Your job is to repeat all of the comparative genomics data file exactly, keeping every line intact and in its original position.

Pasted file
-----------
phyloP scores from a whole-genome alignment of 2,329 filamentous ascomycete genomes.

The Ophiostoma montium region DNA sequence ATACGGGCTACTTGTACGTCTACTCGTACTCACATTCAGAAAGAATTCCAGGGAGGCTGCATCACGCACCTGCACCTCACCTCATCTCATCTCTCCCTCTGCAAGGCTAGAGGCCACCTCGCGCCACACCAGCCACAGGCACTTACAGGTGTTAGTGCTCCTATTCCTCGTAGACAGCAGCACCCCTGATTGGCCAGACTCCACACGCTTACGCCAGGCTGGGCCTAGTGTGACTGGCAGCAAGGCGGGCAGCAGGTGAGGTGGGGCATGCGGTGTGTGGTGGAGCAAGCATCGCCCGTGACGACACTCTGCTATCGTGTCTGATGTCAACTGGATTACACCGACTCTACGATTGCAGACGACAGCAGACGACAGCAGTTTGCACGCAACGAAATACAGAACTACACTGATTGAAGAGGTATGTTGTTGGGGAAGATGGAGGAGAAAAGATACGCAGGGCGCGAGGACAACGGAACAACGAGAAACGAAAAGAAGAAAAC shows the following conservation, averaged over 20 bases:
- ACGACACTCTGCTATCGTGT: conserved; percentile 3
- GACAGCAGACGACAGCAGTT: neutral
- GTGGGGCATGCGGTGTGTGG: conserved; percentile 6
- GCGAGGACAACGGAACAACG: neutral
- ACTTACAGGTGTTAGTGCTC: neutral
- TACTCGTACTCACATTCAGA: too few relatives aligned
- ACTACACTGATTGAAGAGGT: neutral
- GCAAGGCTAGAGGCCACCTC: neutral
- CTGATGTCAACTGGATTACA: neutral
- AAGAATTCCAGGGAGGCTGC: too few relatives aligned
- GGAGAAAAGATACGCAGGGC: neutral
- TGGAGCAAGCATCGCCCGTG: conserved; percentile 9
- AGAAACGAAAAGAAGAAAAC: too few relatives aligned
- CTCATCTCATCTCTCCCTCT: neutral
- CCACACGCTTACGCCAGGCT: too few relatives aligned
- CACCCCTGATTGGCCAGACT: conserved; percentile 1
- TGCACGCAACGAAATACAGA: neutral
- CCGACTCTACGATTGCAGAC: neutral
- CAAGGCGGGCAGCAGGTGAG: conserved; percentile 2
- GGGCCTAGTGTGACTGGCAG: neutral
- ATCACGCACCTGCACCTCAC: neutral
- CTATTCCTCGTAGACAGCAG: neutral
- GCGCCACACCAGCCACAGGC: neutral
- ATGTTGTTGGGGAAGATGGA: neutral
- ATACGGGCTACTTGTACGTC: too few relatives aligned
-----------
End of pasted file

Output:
phyloP scores from a whole-genome alignment of 2,329 filamentous ascomycete genomes.

The Ophiostoma montium region DNA sequence ATACGGGCTACTTGTACGTCTACTCGTACTCACATTCAGAAAGAATTCCAGGGAGGCTGCATCACGCACCTGCACCTCACCTCATCTCATCTCTCCCTCTGCAAGGCTAGAGGCCACCTCGCGCCACACCAGCCACAGGCACTTACAGGTGTTAGTGCTCCTATTCCTCGTAGACAGCAGCACCCCTGATTGGCCAGACTCCACACGCTTACGCCAGGCTGGGCCTAGTGTGACTGGCAGCAAGGCGGGCAGCAGGTGAGGTGGGGCATGCGGTGTGTGGTGGAGCAAGCATCGCCCGTGACGACACTCTGCTATCGTGTCTGATGTCAACTGGATTACACCGACTCTACGATTGCAGACGACAGCAGACGACAGCAGTTTGCACGCAACGAAATACAGAACTACACTGATTGAAGAGGTATGTTGTTGGGGAAGATGGAGGAGAAAAGATACGCAGGGCGCGAGGACAACGGAACAACGAGAAACGAAAAGAAGAAAAC shows the following conservation, averaged over 20 bases:
- ACGACACTCTGCTATCGTGT: conserved; percentile 3
- GACAGCAGACGACAGCAGTT: neutral
- GTGGGGCATGCGGTGTGTGG: conserved; percentile 6
- GCGAGGACAACGGAACAACG: neutral
- ACTTACAGGTGTTAGTGCTC: neutral
- TACTCGTACTCACATTCAGA: too few relatives aligned
- ACTACACTGATTGAAGAGGT: neutral
- GCAAGGCTAGAGGCCACCTC: neutral
- CTGATGTCAACTGGATTACA: neutral
- AAGAATTCCAGGGAGGCTGC: too few relatives aligned
- GGAGAAAAGATACGCAGGGC: neutral
- TGGAGCAAGCATCGCCCGTG: conserved; percentile 9
- AGAAACGAAAAGAAGAAAAC: too few relatives aligned
- CTCATCTCATCTCTCCCTCT: neutral
- CCACACGCTTACGCCAGGCT: too few relatives aligned
- CACCCCTGATTGGCCAGACT: conserved; percentile 1
- TGCACGCAACGAAATACAGA: neutral
- CCGACTCTACGATTGCAGAC: neutral
- CAAGGCGGGCAGCAGGTGAG: conserved; percentile 2
- GGGCCTAGTGTGACTGGCAG: neutral
- ATCACGCACCTGCACCTCAC: neutral
- CTATTCCTCGTAGACAGCAG: neutral
- GCGCCACACCAGCCACAGGC: neutral
- ATGTTGTTGGGGAAGATGGA: neutral
- ATACGGGCTACTTGTACGTC: too few relatives aligned